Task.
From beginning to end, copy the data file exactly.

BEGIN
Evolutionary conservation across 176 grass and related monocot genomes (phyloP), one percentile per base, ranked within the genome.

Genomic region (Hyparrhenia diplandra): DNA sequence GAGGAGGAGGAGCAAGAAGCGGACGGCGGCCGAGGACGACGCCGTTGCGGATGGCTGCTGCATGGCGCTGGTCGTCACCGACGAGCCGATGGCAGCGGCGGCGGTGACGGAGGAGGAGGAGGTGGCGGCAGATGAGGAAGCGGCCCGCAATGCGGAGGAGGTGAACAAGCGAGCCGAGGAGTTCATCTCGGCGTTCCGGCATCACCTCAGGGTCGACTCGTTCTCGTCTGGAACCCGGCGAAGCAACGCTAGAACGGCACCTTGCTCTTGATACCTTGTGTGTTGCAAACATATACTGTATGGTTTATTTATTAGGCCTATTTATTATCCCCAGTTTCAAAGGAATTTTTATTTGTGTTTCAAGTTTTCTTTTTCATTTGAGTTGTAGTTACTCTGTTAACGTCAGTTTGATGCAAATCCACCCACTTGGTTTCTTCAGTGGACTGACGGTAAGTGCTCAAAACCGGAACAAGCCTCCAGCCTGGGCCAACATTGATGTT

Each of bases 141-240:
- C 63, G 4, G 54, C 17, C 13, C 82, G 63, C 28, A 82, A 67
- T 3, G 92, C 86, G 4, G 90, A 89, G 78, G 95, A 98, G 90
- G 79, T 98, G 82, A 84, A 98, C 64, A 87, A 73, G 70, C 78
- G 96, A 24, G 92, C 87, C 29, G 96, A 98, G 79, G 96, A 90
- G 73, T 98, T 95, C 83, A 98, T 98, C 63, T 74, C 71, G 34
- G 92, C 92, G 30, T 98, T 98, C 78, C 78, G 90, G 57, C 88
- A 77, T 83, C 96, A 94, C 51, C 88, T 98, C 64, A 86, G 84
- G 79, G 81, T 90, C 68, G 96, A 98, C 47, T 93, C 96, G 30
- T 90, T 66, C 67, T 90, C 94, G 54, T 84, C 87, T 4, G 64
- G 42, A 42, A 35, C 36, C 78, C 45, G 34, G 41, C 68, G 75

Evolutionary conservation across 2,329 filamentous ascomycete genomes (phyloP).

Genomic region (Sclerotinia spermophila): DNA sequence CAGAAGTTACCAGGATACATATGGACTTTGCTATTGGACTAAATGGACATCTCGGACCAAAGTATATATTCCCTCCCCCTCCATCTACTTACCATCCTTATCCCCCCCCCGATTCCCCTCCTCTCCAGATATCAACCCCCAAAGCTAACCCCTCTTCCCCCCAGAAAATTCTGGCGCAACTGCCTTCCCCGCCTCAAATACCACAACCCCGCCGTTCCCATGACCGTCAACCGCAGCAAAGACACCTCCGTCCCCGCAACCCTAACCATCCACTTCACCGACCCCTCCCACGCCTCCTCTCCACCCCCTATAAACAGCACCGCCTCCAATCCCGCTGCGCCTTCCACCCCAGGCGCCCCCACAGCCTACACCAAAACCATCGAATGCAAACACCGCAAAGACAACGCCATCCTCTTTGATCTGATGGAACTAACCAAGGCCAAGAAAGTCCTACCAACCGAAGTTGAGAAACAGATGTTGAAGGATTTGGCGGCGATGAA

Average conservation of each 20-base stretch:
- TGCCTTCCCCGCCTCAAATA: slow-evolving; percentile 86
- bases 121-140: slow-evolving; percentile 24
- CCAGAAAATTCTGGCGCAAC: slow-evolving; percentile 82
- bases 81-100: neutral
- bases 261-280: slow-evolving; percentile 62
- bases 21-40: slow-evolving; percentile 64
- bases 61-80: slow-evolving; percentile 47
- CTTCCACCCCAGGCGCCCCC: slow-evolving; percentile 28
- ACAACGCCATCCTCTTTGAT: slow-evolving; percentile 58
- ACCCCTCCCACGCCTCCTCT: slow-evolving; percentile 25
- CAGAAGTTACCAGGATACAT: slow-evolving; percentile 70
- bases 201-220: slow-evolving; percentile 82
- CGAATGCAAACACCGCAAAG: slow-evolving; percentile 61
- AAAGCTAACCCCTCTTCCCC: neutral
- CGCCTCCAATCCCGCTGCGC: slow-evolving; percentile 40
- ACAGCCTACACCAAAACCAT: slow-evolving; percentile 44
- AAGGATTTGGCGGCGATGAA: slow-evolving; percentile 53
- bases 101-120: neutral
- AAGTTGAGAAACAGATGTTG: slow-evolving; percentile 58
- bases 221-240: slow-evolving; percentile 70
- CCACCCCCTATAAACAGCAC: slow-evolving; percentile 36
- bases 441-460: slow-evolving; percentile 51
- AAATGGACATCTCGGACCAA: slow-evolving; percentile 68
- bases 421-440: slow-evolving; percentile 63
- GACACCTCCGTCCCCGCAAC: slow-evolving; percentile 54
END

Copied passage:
Evolutionary conservation across 176 grass and related monocot genomes (phyloP), one percentile per base, ranked within the genome.

Genomic region (Hyparrhenia diplandra): DNA sequence GAGGAGGAGGAGCAAGAAGCGGACGGCGGCCGAGGACGACGCCGTTGCGGATGGCTGCTGCATGGCGCTGGTCGTCACCGACGAGCCGATGGCAGCGGCGGCGGTGACGGAGGAGGAGGAGGTGGCGGCAGATGAGGAAGCGGCCCGCAATGCGGAGGAGGTGAACAAGCGAGCCGAGGAGTTCATCTCGGCGTTCCGGCATCACCTCAGGGTCGACTCGTTCTCGTCTGGAACCCGGCGAAGCAACGCTAGAACGGCACCTTGCTCTTGATACCTTGTGTGTTGCAAACATATACTGTATGGTTTATTTATTAGGCCTATTTATTATCCCCAGTTTCAAAGGAATTTTTATTTGTGTTTCAAGTTTTCTTTTTCATTTGAGTTGTAGTTACTCTGTTAACGTCAGTTTGATGCAAATCCACCCACTTGGTTTCTTCAGTGGACTGACGGTAAGTGCTCAAAACCGGAACAAGCCTCCAGCCTGGGCCAACATTGATGTT

Each of bases 141-240:
- C 63, G 4, G 54, C 17, C 13, C 82, G 63, C 28, A 82, A 67
- T 3, G 92, C 86, G 4, G 90, A 89, G 78, G 95, A 98, G 90
- G 79, T 98, G 82, A 84, A 98, C 64, A 87, A 73, G 70, C 78
- G 96, A 24, G 92, C 87, C 29, G 96, A 98, G 79, G 96, A 90
- G 73, T 98, T 95, C 83, A 98, T 98, C 63, T 74, C 71, G 34
- G 92, C 92, G 30, T 98, T 98, C 78, C 78, G 90, G 57, C 88
- A 77, T 83, C 96, A 94, C 51, C 88, T 98, C 64, A 86, G 84
- G 79, G 81, T 90, C 68, G 96, A 98, C 47, T 93, C 96, G 30
- T 90, T 66, C 67, T 90, C 94, G 54, T 84, C 87, T 4, G 64
- G 42, A 42, A 35, C 36, C 78, C 45, G 34, G 41, C 68, G 75

Evolutionary conservation across 2,329 filamentous ascomycete genomes (phyloP).

Genomic region (Sclerotinia spermophila): DNA sequence CAGAAGTTACCAGGATACATATGGACTTTGCTATTGGACTAAATGGACATCTCGGACCAAAGTATATATTCCCTCCCCCTCCATCTACTTACCATCCTTATCCCCCCCCCGATTCCCCTCCTCTCCAGATATCAACCCCCAAAGCTAACCCCTCTTCCCCCCAGAAAATTCTGGCGCAACTGCCTTCCCCGCCTCAAATACCACAACCCCGCCGTTCCCATGACCGTCAACCGCAGCAAAGACACCTCCGTCCCCGCAACCCTAACCATCCACTTCACCGACCCCTCCCACGCCTCCTCTCCACCCCCTATAAACAGCACCGCCTCCAATCCCGCTGCGCCTTCCACCCCAGGCGCCCCCACAGCCTACACCAAAACCATCGAATGCAAACACCGCAAAGACAACGCCATCCTCTTTGATCTGATGGAACTAACCAAGGCCAAGAAAGTCCTACCAACCGAAGTTGAGAAACAGATGTTGAAGGATTTGGCGGCGATGAA

Average conservation of each 20-base stretch:
- TGCCTTCCCCGCCTCAAATA: slow-evolving; percentile 86
- bases 121-140: slow-evolving; percentile 24
- CCAGAAAATTCTGGCGCAAC: slow-evolving; percentile 82
- bases 81-100: neutral
- bases 261-280: slow-evolving; percentile 62
- bases 21-40: slow-evolving; percentile 64
- bases 61-80: slow-evolving; percentile 47
- CTTCCACCCCAGGCGCCCCC: slow-evolving; percentile 28
- ACAACGCCATCCTCTTTGAT: slow-evolving; percentile 58
- ACCCCTCCCACGCCTCCTCT: slow-evolving; percentile 25
- CAGAAGTTACCAGGATACAT: slow-evolving; percentile 70
- bases 201-220: slow-evolving; percentile 82
- CGAATGCAAACACCGCAAAG: slow-evolving; percentile 61
- AAAGCTAACCCCTCTTCCCC: neutral
- CGCCTCCAATCCCGCTGCGC: slow-evolving; percentile 40
- ACAGCCTACACCAAAACCAT: slow-evolving; percentile 44
- AAGGATTTGGCGGCGATGAA: slow-evolving; percentile 53
- bases 101-120: neutral
- AAGTTGAGAAACAGATGTTG: slow-evolving; percentile 58
- bases 221-240: slow-evolving; percentile 70
- CCACCCCCTATAAACAGCAC: slow-evolving; percentile 36
- bases 441-460: slow-evolving; percentile 51
- AAATGGACATCTCGGACCAA: slow-evolving; percentile 68
- bases 421-440: slow-evolving; percentile 63
- GACACCTCCGTCCCCGCAAC: slow-evolving; percentile 54